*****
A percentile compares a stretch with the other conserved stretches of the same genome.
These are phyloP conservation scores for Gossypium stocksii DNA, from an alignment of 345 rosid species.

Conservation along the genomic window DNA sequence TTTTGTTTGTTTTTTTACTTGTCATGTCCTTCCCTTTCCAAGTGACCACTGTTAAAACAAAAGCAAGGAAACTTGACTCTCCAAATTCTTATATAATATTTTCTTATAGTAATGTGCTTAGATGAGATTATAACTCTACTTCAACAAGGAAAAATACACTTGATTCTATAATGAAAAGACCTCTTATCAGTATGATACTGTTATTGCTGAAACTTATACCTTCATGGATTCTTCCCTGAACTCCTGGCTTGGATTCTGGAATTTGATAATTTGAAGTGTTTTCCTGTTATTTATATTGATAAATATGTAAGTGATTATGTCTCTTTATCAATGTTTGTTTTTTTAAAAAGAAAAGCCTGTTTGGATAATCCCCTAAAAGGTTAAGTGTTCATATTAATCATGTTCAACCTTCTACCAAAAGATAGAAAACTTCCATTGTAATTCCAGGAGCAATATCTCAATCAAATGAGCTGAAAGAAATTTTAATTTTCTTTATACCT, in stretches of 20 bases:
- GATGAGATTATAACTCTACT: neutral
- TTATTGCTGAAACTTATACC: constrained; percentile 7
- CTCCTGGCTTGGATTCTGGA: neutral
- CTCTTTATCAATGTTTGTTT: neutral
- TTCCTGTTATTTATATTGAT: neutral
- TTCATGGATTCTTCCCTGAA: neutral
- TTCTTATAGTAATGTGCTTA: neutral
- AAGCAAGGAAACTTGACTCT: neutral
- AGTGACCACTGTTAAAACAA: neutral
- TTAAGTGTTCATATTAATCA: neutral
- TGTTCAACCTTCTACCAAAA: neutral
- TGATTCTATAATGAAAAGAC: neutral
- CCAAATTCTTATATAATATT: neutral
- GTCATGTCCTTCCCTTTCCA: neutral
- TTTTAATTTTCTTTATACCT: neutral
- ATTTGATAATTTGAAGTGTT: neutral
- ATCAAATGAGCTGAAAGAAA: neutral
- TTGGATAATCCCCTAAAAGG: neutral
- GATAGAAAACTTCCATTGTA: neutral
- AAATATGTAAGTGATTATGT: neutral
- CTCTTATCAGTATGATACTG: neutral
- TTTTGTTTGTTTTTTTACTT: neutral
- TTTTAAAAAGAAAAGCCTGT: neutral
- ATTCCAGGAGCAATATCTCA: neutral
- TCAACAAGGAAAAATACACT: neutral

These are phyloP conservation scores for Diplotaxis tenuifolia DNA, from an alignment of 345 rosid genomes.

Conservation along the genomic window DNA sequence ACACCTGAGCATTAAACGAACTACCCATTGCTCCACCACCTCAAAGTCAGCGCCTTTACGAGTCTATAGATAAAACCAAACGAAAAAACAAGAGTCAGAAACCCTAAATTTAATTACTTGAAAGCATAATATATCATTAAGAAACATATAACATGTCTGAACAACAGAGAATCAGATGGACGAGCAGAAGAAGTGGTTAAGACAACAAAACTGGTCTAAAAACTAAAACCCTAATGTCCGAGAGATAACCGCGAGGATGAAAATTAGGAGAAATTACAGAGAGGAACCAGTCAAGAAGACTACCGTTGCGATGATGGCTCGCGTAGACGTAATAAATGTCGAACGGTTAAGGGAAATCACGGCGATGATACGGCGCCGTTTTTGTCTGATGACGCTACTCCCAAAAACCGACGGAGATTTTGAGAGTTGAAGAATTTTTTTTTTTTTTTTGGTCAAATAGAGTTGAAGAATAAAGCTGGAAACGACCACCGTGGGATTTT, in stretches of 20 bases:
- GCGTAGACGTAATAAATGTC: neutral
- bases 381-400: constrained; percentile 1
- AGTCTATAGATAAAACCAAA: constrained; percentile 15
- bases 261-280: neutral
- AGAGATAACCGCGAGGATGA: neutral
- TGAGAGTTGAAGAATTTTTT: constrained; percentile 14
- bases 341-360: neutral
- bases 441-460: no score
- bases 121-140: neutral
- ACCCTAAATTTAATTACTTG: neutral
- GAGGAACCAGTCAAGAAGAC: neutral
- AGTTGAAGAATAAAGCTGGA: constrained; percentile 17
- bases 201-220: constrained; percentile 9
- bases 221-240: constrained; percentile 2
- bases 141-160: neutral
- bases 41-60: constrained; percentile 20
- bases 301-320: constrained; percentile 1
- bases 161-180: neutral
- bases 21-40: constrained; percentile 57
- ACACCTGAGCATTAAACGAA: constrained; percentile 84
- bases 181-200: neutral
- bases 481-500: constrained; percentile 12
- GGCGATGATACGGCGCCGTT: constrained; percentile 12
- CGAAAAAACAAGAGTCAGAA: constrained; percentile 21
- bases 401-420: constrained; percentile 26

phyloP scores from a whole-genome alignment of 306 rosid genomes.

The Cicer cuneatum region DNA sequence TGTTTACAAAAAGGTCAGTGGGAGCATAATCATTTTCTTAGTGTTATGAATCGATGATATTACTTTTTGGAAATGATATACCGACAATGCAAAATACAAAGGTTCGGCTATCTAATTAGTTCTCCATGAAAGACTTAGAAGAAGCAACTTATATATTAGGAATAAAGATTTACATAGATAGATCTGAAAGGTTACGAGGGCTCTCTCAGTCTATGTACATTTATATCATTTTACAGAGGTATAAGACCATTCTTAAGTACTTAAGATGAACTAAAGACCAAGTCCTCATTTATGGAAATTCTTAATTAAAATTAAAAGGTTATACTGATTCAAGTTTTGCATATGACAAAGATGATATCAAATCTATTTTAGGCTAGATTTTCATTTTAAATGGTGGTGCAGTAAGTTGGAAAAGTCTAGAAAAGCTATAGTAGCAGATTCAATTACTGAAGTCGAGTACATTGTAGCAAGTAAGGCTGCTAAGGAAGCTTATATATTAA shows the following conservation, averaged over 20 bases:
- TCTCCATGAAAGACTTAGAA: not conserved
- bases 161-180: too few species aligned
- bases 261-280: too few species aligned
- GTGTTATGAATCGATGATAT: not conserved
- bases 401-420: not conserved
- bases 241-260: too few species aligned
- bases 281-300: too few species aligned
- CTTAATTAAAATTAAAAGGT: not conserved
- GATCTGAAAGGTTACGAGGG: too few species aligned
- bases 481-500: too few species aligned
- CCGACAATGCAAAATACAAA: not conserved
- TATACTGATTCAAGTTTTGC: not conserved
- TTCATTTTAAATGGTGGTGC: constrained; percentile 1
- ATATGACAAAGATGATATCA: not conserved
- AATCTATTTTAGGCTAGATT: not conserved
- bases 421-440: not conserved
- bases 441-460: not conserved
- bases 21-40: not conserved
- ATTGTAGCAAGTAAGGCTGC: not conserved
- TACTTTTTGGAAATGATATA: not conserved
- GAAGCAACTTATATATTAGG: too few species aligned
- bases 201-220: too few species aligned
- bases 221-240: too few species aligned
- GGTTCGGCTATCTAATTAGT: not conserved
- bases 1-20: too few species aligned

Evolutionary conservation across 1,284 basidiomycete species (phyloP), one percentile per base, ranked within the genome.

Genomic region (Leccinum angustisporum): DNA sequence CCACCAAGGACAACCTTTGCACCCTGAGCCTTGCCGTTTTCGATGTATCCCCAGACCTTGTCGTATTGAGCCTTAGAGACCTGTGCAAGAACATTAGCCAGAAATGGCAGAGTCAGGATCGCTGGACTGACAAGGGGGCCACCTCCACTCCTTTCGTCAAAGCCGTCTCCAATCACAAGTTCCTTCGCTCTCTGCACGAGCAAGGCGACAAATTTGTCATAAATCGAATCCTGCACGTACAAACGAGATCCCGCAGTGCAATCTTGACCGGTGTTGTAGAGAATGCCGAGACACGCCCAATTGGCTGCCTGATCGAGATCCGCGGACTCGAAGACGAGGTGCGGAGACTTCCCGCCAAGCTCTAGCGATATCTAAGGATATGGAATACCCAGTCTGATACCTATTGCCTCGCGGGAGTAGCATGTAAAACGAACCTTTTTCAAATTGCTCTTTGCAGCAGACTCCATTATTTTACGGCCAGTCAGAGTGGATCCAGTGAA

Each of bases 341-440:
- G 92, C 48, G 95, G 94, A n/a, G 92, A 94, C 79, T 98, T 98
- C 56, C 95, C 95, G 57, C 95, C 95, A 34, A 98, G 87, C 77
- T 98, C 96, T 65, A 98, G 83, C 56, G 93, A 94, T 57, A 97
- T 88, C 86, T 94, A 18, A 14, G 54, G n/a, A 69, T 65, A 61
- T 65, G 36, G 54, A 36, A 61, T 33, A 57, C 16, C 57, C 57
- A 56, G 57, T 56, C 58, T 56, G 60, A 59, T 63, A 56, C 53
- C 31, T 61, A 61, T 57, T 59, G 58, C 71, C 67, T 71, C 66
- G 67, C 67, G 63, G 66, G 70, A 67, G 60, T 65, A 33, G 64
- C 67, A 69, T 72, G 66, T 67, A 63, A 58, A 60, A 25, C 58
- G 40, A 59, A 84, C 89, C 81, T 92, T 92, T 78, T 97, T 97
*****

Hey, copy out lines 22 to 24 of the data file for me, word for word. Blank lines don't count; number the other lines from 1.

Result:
- GATAGAAAACTTCCATTGTA: neutral
- AAATATGTAAGTGATTATGT: neutral
- CTCTTATCAGTATGATACTG: neutral